Modelling brings opportunities to improve care and people's health, according to Vitality.
Pierre Du Toit, head of big data analytics, said firms needed to understand why clients chose a particular lifestyle, adding: "It is important to think why we do what we do. Why are we eating a piece of cake rather than an apple?"
As one of the presenters on the webinar Getting the most out of modelling, organised by The Actuary, he outlined three behaviours behind the choices people make.
First, Du Toit suggested people were "overly optimistic" about their health. Second, he said people were "present bias", meaning, they prefer an immediate benefit rather than a much bigger payout in the future.
Finally, he mentioned "nudge theory", where people respond well to incentives.
He said insurers could use data modelling to help policyholders understand their health. For instance by completing a health review, a 'vitality age' - the customer's health age as opposed to their actual age - could be determined.
"Take for example of a 45-year-old male," he said. "Suppose he has a poor diet, high BMI, smokes and has low levels of physical activity. Then he will have increased mortality risk. Vitality age will reflect this, with expected years of his life lost and, as a result, it will be higher than his chronological age."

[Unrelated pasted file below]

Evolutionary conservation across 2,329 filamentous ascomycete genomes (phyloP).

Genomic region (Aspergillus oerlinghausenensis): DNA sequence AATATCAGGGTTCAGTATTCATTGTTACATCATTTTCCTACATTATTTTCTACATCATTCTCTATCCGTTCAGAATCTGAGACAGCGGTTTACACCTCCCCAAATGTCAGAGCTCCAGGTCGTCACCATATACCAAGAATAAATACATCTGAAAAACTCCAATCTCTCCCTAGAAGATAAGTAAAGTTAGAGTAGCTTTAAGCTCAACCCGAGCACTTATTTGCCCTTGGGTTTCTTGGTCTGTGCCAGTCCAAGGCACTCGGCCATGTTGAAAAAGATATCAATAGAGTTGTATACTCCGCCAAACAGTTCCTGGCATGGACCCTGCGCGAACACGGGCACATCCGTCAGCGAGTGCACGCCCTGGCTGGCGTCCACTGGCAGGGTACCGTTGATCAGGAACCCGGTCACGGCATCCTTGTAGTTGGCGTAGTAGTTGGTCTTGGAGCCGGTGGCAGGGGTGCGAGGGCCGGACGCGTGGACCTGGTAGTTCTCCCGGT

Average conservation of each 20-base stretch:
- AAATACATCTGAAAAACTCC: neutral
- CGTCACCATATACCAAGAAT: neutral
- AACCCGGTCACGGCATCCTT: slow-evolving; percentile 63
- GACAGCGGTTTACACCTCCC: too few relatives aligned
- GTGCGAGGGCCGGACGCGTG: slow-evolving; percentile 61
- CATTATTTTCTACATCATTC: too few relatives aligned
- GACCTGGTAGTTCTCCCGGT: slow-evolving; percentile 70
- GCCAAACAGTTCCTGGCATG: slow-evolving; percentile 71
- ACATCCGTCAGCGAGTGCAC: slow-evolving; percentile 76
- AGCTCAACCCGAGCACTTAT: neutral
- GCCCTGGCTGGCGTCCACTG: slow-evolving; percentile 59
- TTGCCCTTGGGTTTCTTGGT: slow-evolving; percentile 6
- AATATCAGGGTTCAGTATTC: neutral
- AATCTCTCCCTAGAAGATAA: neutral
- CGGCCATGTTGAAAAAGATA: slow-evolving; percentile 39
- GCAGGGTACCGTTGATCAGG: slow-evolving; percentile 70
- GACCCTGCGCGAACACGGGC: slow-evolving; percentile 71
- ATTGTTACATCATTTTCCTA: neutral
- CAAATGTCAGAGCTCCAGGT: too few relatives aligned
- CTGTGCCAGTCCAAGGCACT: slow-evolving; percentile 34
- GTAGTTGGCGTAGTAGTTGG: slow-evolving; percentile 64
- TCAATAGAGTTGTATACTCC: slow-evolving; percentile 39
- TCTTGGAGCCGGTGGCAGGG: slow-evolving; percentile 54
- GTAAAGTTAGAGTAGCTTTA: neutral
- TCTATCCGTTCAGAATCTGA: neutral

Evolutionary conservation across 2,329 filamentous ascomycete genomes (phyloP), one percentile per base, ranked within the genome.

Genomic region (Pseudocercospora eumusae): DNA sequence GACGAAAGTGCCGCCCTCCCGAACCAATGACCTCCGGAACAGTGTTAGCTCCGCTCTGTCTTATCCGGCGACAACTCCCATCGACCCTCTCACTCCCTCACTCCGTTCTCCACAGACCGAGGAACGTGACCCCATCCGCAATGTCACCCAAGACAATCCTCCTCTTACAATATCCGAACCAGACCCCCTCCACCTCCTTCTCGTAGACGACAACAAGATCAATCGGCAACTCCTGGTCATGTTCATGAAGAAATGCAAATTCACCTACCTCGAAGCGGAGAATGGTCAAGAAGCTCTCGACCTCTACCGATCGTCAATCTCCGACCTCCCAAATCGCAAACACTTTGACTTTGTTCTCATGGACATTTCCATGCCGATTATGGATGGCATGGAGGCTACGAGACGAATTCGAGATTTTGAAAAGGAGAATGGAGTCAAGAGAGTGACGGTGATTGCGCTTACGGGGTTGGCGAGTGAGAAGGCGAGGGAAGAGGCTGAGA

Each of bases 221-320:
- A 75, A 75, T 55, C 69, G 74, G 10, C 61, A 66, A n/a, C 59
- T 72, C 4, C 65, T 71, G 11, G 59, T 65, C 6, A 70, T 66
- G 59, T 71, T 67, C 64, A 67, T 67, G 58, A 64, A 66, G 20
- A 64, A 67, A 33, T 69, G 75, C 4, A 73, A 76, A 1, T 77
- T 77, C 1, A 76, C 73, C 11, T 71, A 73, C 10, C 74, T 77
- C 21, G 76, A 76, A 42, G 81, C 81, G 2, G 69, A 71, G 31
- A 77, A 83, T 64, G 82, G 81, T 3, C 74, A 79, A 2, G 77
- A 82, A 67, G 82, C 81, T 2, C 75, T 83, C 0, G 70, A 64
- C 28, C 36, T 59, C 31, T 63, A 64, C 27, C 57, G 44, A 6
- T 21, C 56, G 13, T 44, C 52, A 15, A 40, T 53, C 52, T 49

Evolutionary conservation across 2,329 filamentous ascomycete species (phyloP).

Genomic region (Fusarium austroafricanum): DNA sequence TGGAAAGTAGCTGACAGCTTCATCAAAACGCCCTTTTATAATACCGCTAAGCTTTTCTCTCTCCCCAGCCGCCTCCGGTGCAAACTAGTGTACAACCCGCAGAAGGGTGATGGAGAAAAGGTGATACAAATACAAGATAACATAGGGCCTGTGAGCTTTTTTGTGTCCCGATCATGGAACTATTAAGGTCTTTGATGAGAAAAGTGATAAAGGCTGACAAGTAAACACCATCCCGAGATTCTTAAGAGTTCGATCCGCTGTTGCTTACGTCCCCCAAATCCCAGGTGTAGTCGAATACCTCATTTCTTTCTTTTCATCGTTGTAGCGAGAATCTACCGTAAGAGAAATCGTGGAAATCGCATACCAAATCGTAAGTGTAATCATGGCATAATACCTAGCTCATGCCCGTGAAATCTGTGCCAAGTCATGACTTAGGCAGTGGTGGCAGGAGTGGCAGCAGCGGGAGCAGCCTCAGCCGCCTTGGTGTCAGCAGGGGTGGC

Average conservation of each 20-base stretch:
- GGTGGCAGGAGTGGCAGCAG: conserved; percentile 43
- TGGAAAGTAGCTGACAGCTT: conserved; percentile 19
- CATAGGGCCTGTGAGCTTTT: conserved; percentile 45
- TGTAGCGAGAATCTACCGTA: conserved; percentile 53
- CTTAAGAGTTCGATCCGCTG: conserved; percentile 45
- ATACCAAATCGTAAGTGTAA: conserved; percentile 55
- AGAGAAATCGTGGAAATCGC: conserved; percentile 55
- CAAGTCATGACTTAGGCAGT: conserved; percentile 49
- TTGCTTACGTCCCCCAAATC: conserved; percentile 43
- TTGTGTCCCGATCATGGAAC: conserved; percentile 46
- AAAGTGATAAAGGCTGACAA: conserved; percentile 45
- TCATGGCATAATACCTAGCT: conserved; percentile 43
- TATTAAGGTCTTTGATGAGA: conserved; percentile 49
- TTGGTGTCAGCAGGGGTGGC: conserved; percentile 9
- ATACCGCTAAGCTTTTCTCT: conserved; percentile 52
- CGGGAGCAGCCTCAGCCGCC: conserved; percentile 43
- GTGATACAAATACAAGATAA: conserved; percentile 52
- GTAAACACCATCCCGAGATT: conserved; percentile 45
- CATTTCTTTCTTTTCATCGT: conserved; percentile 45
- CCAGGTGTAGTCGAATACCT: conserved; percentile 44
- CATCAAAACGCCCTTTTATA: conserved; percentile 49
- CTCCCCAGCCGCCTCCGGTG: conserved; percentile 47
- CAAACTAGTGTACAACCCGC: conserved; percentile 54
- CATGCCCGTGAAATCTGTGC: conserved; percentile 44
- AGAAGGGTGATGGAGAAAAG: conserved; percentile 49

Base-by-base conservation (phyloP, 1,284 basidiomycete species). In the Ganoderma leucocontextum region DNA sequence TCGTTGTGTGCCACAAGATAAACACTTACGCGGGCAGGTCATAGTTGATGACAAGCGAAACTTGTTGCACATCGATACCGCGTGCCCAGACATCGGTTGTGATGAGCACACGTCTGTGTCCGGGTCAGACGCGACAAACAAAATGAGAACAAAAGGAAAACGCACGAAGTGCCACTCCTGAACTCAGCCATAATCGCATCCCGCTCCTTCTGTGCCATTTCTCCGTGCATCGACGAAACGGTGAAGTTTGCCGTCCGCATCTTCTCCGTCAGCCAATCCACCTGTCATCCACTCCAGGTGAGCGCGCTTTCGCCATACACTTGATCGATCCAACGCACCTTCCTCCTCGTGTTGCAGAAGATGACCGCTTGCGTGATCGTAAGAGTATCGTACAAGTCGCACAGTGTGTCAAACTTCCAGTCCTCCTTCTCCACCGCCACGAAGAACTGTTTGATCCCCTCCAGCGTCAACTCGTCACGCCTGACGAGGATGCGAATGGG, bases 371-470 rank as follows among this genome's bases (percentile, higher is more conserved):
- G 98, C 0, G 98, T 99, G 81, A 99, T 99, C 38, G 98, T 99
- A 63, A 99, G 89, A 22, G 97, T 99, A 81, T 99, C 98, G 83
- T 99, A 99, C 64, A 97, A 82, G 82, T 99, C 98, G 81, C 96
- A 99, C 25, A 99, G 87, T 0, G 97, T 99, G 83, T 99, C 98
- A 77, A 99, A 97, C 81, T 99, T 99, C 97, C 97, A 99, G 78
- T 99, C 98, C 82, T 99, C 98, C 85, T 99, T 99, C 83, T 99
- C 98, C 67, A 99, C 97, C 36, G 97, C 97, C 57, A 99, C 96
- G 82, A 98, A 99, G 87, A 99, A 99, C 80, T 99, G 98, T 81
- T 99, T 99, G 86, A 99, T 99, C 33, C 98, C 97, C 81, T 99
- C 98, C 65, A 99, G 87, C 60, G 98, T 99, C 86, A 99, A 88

Once clients understand their health status, insurers need to focus on how to help and improve their health through rewards and incentives, such as cinema tickets and discounted holidays.
Apart from adding value to individuals, Du Toit argued this could benefit insurers, as the firm noticed members who were more engaged with the programme had much lower claims and lapse rates, therefore, bringing higher margins of profit.
To the wider society, he said higher engagement resulted in lower absence and higher levels of staff productivity.